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Anticancer Res. 1995 Jul-Aug;15(4):1429-34.

In vitro anti-invasive effects of N-(4-hydroxyphenyl)-retinamide on human prostatic adenocarcinoma.

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University of Chicago Hospital, Section of Urology, IL 60637, USA.


Components of malignant invasion, namely cellular adhesion, motility, and proteolytic capability provide potential sites of pharmacological intervention for malignancy. In this study, a series of experiments were performed to examine the effects of N-(4-hydroxyphenyl) retinamide (4-HPR, Fenretinide) on cellular adhesion, motility and proteolytic activity of established prostate cancer cell lines, TSU-PR 1 and PC-3. Radioadhesion study showed that the treatment of TSU-PR 1 and PC-3 cells with 10(-6) M of 4-HPR resulted in a 32% and 37% reduction (p < 0.05), respectively, in the cellular adhesion to the matrigel extract. Radiomigration assay also demonstrated that 4-HPR concentration of 10(-6) M reduced the cellular motility by 29% in TSU-PR1 and 28% in PC-3 cells (p < 0.05). Spectrolyse PL indirect chromogenic assay revealed an increase in total activatable uPA activity (TSU-PR 1: 25%, PC-3: 32%, P < 0.05), while Spectrolyse UK direct assay demonstrated a mild, but a statistically significant reduction (PC-3: 5%, TSU-PR1: 9%, P < 0.05) in active uPA activity. Northern analysis and ELISA assays showed that 4-HPR at 10(-6) M enhances the expression of type 1 plasminogen activator inhibitor (PAI-1). Type IV collagenase western blot analysis and densitometry did not demonstrate suppression of the enzyme secretion, but in fact suggested increased translation of the enzyme when treated with 10(-6) M concentration of fenretinide. The results of this study demonstrate that 4-HPR inhibits in vitro cellular adhesion and motility of human prostate adenocarcinoma cell lines, TSU-PR1 and PC-3. Additionally, uPA and PAI-1 assay results suggest that 4-HPR may impair active uPA's proteolytic activity while upregulating the expression of total activatable uPA and PAI-1. The results of this study therefore support 4-HPR's role as a potential anti-invasive agent.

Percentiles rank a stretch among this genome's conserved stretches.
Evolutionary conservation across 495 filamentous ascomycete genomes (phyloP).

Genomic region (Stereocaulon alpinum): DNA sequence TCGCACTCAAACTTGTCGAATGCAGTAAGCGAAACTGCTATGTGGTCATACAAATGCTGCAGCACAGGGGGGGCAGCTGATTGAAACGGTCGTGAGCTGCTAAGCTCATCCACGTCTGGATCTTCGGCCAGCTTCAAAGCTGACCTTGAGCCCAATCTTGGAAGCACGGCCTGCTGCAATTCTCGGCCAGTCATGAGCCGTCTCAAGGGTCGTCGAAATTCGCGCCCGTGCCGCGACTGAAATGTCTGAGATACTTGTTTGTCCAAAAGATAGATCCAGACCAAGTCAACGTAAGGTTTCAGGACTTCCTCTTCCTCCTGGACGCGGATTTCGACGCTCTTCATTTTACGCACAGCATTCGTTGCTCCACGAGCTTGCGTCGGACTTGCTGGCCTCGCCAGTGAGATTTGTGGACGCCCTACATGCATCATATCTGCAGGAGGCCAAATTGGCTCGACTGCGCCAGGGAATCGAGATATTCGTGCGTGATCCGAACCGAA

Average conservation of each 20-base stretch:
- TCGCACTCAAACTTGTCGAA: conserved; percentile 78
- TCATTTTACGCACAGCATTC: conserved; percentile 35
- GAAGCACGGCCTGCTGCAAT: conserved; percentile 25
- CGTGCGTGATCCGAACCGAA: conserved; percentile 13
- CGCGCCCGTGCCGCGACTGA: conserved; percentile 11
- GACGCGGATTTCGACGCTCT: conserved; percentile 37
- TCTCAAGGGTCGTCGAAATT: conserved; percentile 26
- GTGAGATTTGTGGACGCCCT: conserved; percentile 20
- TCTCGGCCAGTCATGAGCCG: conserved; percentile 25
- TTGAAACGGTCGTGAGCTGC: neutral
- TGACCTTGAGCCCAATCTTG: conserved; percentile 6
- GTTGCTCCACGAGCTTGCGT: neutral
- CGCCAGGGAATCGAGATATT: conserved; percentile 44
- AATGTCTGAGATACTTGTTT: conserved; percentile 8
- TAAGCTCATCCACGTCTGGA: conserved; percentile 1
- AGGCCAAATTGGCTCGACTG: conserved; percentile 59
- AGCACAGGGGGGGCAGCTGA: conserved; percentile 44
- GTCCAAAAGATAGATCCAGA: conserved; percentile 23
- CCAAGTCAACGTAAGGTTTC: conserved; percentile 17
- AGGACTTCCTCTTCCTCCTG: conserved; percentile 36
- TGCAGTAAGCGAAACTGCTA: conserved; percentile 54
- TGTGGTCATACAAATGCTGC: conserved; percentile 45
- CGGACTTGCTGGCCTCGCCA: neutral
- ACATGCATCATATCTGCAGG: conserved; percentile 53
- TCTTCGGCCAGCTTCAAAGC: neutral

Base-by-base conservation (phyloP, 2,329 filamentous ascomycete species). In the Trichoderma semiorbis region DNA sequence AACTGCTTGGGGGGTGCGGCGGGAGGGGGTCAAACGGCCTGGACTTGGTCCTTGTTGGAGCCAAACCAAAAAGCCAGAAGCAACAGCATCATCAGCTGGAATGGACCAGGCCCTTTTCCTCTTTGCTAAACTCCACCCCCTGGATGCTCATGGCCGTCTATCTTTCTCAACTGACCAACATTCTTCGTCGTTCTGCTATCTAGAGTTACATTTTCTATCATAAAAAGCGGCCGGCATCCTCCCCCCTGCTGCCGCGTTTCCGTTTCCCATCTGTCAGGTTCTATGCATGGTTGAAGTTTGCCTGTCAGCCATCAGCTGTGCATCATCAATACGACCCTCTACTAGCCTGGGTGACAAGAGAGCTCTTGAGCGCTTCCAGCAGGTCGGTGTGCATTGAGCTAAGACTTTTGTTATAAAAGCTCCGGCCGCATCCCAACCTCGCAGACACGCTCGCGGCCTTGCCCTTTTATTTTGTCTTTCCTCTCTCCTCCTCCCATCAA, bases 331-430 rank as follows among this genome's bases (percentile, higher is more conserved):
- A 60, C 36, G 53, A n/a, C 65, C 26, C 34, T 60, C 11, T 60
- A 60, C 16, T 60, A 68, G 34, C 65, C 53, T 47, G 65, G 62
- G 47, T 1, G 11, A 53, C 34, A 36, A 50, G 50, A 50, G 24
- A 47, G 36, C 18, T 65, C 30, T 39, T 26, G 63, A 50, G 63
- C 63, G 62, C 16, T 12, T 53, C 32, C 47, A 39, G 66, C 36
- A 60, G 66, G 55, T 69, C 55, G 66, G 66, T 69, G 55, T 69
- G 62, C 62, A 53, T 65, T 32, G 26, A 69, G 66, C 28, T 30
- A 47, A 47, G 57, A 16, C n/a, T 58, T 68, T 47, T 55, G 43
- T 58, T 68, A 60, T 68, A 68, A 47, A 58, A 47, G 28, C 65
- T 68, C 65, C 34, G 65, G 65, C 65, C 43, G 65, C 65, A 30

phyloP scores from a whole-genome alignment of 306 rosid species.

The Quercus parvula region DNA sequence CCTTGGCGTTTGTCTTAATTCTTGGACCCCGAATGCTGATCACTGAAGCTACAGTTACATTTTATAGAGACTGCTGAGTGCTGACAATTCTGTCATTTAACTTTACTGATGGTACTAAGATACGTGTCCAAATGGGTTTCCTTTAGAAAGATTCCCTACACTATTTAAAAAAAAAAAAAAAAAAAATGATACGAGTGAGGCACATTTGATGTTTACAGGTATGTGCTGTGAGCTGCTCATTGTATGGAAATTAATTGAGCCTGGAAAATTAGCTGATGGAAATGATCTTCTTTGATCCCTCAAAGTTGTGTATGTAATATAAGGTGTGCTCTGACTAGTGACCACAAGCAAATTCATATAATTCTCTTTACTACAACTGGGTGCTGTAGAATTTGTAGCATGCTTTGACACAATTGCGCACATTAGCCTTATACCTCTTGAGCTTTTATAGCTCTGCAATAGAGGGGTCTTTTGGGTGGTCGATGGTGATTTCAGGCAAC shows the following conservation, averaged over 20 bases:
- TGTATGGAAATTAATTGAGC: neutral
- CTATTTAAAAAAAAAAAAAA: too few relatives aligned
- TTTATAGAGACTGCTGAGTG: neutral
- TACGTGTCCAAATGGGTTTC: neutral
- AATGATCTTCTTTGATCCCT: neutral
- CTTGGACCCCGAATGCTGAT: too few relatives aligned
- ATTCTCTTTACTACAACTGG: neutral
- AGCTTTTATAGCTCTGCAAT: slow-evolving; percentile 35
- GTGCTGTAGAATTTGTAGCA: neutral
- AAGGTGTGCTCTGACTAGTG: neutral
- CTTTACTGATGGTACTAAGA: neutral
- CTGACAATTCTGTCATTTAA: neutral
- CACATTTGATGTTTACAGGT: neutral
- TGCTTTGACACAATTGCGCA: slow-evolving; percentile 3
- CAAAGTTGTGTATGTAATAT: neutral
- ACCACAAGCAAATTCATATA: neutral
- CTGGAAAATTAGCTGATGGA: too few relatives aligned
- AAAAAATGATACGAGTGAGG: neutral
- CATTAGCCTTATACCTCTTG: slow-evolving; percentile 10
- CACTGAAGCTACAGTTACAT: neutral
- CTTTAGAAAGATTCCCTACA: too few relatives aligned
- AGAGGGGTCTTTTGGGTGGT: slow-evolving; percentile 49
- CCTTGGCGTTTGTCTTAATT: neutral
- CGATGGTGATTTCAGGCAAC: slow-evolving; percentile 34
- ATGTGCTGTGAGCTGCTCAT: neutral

[Indexed for MEDLINE]

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